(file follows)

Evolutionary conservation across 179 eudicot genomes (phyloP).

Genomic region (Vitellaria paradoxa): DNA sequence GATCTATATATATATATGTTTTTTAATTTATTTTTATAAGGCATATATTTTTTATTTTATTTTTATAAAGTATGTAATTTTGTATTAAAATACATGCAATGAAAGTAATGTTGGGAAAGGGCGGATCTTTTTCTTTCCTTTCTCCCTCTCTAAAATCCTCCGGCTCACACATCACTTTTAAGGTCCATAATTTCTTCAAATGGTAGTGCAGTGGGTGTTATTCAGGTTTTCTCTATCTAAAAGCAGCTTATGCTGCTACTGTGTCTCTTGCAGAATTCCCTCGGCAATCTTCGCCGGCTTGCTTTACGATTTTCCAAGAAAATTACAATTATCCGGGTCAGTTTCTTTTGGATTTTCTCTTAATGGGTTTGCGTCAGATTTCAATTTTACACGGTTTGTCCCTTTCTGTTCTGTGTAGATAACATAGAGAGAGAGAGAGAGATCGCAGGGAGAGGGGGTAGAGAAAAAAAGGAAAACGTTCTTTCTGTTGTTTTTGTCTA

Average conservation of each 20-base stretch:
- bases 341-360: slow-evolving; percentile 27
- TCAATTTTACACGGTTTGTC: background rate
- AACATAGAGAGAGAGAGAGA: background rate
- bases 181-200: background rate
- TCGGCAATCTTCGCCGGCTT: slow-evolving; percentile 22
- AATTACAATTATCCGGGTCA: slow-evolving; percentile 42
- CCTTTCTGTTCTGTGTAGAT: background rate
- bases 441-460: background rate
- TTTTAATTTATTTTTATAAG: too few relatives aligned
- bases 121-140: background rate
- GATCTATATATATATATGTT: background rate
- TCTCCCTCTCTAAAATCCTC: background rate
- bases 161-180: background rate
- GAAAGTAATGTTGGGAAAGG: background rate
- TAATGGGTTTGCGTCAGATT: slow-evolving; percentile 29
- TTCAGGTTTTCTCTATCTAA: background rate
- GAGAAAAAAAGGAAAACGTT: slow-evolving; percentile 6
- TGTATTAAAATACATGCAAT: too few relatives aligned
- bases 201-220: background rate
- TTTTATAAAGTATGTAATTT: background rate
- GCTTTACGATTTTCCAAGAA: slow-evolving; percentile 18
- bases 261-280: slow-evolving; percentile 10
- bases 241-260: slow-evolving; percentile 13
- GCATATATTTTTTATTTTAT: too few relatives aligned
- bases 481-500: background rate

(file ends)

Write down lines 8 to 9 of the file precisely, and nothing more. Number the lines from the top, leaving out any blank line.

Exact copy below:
- TCGGCAATCTTCGCCGGCTT: slow-evolving; percentile 22
- AATTACAATTATCCGGGTCA: slow-evolving; percentile 42